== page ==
Another brick in the wall
NeoStem closes acquisition of Amorcyte, another step in its drive toward cell therapy focus
Under the terms of the deal, NeoStem issued 5.8 millionshares as base stock consideration, and will issue up to 4.1 million commonshares if certain milestones are met. NeoStem also issued warrants to buy 1.88million shares of common stock, exercisable over a seven-year period, for$1.466 per share. NeoStem also announced it will pay certain earn-out paymentson sales.
Based in Allendale, N.J., Amorcyte is a virtual company thathad been spun out of Progenitor Cell Therapy, which NeoStem acquired inJanuary.
The acquisition of both companies positions NeoStem toachieve its mission of capturing the paradigm shift to cell therapy.
Paul Schmitt, managing director of Novitas Capital, thelargest investor in Amorcyte, says that after a successful Phase I clinicalstudy of Amorcyte's lead product candidate, AMR-001, the timing was right for amerger.
"We were introduced to NeoStem, and everything fell intoplace from there," he says.
AMR-001 is an autologous, bone marrow-derived,pharmaceutical-grade, cell-based product that uses a cell population enrichedfor CD34+CXCR4+ cells. Studies have shown that these cells act as a naturalrepair mechanism, releasing from bone marrow and traveling to the damagedregion of the heart following an acute myocardial infarction (AMI).
Of the approximately 800,000 Americans who suffer an AMIeach year, approximately 20 percent, or 160,000 patients, remain at risk forprogressive deterioration in heart muscle function—and as a consequence,increased risk for future major adverse cardiac events. AMR-001 targetstreatment of this unmet medical need.
According to Dr. Robin L. Smith, chairman and CEO ofNeoStem, the closing of the company's acquisition of Amorcyte "represents aleap forward for NeoStem into clinical development and the furtherance of ourmission to develop a product portfolio of cell therapy products that leveragethe body's natural abilities to heal and fight disease."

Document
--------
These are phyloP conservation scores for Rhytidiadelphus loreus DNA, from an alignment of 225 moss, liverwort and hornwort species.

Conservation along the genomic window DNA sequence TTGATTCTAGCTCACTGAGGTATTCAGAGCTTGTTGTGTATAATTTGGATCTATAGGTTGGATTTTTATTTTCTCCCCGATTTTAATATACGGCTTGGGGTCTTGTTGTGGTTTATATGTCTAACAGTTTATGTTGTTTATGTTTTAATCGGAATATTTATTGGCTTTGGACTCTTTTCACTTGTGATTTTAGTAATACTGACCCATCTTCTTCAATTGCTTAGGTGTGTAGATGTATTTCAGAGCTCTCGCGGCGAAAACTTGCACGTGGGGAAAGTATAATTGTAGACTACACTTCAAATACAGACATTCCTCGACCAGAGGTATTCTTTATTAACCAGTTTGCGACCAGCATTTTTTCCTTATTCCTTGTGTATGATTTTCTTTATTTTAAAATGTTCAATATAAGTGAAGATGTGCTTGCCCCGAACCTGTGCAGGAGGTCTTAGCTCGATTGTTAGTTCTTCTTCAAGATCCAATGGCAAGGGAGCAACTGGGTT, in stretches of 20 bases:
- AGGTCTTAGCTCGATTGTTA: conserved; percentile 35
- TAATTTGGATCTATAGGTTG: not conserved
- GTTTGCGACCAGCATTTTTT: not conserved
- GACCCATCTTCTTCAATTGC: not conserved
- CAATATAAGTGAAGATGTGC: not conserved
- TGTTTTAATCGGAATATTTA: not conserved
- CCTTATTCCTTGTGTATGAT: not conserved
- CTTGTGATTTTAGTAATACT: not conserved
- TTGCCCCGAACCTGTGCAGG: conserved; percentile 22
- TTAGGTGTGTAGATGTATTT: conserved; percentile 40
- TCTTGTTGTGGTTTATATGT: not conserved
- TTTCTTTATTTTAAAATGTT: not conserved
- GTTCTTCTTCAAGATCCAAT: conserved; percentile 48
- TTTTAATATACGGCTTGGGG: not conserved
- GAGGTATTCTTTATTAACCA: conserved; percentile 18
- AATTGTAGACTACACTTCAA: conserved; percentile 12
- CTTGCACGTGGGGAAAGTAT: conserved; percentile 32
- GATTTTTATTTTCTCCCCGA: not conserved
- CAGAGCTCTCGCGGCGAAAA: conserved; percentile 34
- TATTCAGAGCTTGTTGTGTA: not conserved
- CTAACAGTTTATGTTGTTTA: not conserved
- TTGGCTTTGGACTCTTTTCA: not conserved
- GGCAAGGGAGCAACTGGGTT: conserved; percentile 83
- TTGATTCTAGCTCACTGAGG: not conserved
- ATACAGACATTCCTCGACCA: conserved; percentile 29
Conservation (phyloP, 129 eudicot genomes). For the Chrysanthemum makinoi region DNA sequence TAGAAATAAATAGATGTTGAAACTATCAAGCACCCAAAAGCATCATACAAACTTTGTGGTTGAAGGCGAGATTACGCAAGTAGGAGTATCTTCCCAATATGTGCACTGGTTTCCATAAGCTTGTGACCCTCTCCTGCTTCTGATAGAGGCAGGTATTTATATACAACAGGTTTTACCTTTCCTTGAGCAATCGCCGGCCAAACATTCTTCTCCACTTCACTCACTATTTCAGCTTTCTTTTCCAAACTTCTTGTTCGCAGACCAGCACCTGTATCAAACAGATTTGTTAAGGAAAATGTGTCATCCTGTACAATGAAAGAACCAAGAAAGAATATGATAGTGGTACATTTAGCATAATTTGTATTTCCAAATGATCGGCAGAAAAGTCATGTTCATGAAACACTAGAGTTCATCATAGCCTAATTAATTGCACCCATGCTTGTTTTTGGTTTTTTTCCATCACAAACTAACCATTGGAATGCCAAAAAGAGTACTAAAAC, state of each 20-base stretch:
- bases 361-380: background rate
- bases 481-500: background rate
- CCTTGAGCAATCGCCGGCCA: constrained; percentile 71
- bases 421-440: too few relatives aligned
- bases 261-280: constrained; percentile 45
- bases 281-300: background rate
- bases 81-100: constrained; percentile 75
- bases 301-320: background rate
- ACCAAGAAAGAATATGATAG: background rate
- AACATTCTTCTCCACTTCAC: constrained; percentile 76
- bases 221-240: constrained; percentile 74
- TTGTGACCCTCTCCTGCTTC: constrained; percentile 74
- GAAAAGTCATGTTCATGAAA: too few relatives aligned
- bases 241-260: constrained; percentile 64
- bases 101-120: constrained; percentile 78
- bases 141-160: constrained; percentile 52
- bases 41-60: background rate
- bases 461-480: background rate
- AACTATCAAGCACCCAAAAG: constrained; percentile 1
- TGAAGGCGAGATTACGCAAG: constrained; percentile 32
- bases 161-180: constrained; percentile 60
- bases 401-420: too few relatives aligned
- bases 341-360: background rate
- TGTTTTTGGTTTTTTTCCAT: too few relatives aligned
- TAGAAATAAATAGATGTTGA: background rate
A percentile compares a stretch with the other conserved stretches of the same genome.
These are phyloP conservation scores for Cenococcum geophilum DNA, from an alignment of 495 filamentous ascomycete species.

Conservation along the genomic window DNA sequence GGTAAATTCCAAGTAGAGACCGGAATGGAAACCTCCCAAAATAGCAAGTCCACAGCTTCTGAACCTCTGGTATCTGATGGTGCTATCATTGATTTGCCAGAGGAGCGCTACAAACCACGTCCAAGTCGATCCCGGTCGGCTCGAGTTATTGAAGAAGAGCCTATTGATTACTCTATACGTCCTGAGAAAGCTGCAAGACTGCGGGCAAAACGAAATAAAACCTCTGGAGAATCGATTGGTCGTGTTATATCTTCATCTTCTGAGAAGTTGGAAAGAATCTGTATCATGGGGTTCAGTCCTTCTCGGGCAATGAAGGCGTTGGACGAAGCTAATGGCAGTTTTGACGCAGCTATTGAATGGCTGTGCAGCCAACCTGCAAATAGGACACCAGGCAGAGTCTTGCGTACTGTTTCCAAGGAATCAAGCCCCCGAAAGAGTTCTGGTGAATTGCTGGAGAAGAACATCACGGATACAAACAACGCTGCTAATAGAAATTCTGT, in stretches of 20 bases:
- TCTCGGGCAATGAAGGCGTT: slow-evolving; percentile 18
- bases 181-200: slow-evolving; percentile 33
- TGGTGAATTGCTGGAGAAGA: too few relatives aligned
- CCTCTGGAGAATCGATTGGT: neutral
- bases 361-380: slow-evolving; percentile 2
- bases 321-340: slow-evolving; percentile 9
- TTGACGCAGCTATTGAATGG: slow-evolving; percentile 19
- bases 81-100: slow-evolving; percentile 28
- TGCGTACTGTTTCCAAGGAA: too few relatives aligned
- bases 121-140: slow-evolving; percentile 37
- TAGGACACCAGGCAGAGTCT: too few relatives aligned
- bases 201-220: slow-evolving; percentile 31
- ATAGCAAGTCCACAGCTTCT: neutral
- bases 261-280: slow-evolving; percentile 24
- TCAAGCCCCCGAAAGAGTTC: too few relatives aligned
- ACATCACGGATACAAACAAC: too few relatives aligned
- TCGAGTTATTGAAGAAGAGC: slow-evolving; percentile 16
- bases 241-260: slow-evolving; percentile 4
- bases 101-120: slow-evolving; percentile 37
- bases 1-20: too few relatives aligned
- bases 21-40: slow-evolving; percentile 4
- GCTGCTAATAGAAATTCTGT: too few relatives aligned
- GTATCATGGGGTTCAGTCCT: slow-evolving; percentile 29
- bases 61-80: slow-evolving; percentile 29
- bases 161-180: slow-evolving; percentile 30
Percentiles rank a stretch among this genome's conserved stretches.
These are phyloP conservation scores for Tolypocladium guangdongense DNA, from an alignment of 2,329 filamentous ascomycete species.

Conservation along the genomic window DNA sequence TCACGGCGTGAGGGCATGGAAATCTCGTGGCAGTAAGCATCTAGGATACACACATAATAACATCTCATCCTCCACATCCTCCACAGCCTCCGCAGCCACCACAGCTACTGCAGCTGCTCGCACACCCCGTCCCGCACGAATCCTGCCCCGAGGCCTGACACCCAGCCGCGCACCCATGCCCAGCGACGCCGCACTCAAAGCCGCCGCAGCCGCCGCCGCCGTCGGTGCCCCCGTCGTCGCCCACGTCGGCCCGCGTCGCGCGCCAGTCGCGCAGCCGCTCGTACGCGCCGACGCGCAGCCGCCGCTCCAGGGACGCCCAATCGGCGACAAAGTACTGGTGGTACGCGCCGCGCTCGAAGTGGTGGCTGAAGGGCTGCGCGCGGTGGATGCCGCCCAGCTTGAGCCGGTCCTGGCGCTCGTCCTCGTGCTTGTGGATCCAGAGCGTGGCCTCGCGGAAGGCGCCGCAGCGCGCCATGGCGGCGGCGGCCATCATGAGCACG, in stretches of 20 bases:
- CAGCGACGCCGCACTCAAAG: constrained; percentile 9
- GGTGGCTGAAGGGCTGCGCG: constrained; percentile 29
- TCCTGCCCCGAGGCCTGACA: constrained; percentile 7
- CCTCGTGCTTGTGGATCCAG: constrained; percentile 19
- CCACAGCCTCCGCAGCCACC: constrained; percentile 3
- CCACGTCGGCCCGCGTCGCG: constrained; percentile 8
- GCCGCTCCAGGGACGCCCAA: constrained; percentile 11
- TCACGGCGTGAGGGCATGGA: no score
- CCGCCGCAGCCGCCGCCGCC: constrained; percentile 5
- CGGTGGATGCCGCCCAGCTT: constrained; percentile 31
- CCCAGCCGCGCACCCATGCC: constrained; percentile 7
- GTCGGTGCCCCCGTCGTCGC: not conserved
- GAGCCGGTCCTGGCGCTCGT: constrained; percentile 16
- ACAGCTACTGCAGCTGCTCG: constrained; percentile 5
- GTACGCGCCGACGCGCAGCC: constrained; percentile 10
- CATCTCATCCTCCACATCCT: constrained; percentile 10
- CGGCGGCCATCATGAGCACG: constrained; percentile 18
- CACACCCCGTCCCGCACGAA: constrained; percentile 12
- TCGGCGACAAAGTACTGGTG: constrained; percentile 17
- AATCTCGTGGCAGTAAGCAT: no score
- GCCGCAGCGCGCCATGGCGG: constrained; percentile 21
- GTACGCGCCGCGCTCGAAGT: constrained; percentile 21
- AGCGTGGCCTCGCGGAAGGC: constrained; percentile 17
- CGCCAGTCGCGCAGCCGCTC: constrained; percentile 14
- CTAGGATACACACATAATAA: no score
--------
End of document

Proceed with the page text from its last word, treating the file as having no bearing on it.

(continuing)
"We believe that AMR-001 represents a potential breakthroughtherapy for a large unmet medical need," Smith says. "We see tremendouspharmacoeconomic benefit in this therapy, which we believe could change boththe clinical adverse events associated with serious heart attacks and improve apatient's quality of life, all with one therapeutic intervention."
Since Amorcyte outsourced all of its work, Schmitt says itmakes sense to have Dr. Andrew L. Pecora, chief medical officer of NeoStem andchief scientific officer of Amorcyte, on hand to oversee further development ofAMR-001.
Pecora says treatment with AMR-001 involves infusion of anactive population of these cells directly into a patient's heart via anintra-coronary catheter six to 11 days after an AMI (i.e., after the "hot," or inflammatory, phase) and as such,complements the body's natural rescue mechanism for those cells that facehypoxic stress as a result of an increased workload.
Pecora says the team is encouraged by the Phase I trialresults and looks forward to moving AMR-001 forward toward commercializationthrough NeoStem.
"Through NeoStem's preclinical very small embryonic-likestem cell (VSEL) platform, the Phase I-ready autoimmune disease productcandidates of its Athelos subsidiary and now through AMR-001, NeoStem seeks tofulfill the promise that an individual's own cells hold the potential to bothheal and transform the way medicine is delivered," he says.
Pecora says there are data from several published clinicaltrials, including NeoStem's, demonstrating the potential effectiveness of acell-based therapy for preserving cardiac function and preventing the adverseclinical events that usually follow a large myocardial infarction.
"Our clinical trial of AMR-001 yielded significant results,forming the basis for the Phase II trial," he says.
NeoStem plans to commence a Phase II clinical study onAMR-001 for the treatment of AMI by the first quarter of 2012.